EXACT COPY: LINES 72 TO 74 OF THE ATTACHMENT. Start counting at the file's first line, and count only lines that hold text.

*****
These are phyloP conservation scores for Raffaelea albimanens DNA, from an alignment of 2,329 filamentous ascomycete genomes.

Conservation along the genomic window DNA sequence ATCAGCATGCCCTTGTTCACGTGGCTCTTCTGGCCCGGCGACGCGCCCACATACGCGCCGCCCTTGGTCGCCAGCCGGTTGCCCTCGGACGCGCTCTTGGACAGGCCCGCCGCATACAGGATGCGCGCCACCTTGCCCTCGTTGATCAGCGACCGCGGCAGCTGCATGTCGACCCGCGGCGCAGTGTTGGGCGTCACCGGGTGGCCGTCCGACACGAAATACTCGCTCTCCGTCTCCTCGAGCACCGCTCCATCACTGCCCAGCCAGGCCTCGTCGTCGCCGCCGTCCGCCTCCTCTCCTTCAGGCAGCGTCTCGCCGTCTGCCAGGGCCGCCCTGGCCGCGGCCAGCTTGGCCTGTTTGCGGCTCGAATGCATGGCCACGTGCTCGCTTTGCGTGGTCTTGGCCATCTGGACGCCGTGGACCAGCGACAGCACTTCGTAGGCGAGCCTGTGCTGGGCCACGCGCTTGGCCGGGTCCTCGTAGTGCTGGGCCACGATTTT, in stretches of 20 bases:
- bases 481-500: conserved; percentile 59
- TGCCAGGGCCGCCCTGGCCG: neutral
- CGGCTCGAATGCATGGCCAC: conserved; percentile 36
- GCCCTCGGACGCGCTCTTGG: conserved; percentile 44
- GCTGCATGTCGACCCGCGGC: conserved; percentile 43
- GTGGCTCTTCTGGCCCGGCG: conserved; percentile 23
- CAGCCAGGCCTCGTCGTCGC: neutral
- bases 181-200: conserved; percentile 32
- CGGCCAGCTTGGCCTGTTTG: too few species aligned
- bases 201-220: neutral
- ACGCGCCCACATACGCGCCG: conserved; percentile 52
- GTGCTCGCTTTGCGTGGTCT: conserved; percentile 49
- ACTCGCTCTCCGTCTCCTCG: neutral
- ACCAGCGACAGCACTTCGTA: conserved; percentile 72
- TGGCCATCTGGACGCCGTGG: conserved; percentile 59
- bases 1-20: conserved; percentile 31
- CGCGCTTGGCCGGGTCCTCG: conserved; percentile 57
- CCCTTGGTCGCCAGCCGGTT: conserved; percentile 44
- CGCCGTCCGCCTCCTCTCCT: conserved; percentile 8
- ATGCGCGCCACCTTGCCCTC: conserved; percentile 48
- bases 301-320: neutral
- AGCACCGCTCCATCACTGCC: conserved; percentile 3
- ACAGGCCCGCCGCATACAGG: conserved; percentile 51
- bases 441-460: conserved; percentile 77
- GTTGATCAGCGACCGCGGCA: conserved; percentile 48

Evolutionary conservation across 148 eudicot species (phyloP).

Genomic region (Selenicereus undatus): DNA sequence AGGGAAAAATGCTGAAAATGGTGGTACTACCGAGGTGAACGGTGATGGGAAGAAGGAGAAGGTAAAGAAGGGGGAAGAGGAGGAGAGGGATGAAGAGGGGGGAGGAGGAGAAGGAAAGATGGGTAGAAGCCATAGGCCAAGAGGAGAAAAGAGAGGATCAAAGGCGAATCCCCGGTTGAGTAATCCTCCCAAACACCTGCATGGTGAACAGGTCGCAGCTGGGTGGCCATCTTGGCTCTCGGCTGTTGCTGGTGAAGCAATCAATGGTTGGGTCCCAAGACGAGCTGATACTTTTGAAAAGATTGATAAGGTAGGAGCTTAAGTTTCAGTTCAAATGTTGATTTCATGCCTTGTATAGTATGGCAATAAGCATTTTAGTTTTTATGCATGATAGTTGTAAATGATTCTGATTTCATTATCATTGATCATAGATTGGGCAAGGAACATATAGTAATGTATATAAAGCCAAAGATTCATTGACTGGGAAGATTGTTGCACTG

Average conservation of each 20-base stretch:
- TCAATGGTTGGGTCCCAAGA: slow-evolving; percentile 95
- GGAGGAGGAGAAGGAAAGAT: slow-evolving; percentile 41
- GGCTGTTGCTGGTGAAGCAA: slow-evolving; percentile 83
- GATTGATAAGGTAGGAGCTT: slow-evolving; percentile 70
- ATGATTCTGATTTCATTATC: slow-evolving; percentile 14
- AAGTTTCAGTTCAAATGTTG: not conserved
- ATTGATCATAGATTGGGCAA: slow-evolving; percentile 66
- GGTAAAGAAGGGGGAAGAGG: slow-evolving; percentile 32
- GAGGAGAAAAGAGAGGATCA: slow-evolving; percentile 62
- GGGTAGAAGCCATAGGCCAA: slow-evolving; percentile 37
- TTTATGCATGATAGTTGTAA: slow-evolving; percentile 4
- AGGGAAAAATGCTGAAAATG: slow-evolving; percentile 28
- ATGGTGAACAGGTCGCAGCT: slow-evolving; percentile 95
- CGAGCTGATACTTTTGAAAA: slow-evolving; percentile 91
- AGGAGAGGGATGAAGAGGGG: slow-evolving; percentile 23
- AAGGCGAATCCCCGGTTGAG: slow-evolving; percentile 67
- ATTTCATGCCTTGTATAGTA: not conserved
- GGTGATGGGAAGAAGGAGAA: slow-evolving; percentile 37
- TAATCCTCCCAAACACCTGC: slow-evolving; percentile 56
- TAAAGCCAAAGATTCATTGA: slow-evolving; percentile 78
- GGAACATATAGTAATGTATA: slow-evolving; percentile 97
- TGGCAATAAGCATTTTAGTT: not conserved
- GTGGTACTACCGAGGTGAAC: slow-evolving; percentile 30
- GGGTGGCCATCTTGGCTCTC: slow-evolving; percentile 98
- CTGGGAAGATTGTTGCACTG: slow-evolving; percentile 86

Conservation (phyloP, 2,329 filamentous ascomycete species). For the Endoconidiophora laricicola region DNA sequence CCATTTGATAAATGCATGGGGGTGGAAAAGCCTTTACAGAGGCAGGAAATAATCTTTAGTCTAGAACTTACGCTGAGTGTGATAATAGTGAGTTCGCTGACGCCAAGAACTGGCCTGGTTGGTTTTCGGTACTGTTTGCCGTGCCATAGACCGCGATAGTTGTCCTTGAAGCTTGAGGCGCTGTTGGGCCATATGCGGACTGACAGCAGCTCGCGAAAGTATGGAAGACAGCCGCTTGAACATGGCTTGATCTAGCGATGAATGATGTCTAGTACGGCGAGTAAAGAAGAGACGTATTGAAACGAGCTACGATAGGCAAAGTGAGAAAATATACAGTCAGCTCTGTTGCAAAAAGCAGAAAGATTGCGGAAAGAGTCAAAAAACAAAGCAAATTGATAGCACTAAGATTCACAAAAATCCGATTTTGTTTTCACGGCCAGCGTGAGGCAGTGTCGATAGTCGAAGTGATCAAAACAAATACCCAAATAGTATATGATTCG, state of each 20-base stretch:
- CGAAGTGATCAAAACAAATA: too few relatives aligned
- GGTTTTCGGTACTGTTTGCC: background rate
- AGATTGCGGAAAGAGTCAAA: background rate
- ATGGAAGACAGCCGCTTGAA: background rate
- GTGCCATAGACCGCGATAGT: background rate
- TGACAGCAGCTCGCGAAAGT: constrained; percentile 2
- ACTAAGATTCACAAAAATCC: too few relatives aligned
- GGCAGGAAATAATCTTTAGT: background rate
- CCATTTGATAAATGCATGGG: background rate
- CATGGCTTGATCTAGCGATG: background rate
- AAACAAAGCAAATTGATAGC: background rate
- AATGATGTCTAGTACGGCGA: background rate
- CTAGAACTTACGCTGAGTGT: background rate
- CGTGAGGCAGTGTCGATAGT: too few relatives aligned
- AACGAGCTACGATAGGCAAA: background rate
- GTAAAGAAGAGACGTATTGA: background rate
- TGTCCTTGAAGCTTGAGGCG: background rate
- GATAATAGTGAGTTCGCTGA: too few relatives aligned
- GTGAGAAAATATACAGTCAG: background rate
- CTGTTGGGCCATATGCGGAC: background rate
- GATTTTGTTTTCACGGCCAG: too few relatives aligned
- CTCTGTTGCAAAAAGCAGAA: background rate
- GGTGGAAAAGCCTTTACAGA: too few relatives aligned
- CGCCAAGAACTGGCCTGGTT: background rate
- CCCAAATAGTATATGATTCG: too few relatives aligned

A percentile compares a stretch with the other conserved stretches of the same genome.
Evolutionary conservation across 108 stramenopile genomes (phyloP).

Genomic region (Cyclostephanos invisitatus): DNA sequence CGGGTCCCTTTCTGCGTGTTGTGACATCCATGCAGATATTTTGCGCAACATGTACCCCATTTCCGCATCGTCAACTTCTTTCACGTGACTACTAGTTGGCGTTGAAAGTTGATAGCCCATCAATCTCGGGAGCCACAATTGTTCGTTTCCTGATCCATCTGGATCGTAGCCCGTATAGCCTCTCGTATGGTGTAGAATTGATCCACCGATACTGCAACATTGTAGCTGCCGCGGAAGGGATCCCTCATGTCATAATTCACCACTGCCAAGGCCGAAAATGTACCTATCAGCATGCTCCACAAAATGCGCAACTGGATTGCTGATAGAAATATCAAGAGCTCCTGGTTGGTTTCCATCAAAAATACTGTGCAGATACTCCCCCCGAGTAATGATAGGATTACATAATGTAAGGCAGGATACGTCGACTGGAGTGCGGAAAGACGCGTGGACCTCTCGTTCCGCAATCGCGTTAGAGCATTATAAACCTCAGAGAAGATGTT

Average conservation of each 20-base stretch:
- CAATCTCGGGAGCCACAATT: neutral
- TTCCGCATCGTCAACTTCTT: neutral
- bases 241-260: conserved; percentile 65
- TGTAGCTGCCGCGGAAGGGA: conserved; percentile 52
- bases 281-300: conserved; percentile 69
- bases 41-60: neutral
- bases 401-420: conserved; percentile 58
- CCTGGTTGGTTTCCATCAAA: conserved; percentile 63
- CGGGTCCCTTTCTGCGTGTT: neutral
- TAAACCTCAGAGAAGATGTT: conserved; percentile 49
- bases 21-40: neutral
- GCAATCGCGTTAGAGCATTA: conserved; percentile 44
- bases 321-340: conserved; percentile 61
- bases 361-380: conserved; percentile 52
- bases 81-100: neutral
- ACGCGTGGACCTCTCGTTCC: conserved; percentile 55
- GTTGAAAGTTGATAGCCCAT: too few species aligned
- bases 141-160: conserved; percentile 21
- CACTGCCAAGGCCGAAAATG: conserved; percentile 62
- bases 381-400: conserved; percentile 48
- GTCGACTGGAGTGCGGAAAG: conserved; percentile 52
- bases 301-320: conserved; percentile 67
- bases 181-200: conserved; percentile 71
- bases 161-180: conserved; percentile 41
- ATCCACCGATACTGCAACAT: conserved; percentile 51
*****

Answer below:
- GTAAAGAAGAGACGTATTGA: background rate
- TGTCCTTGAAGCTTGAGGCG: background rate
- GATAATAGTGAGTTCGCTGA: too few relatives aligned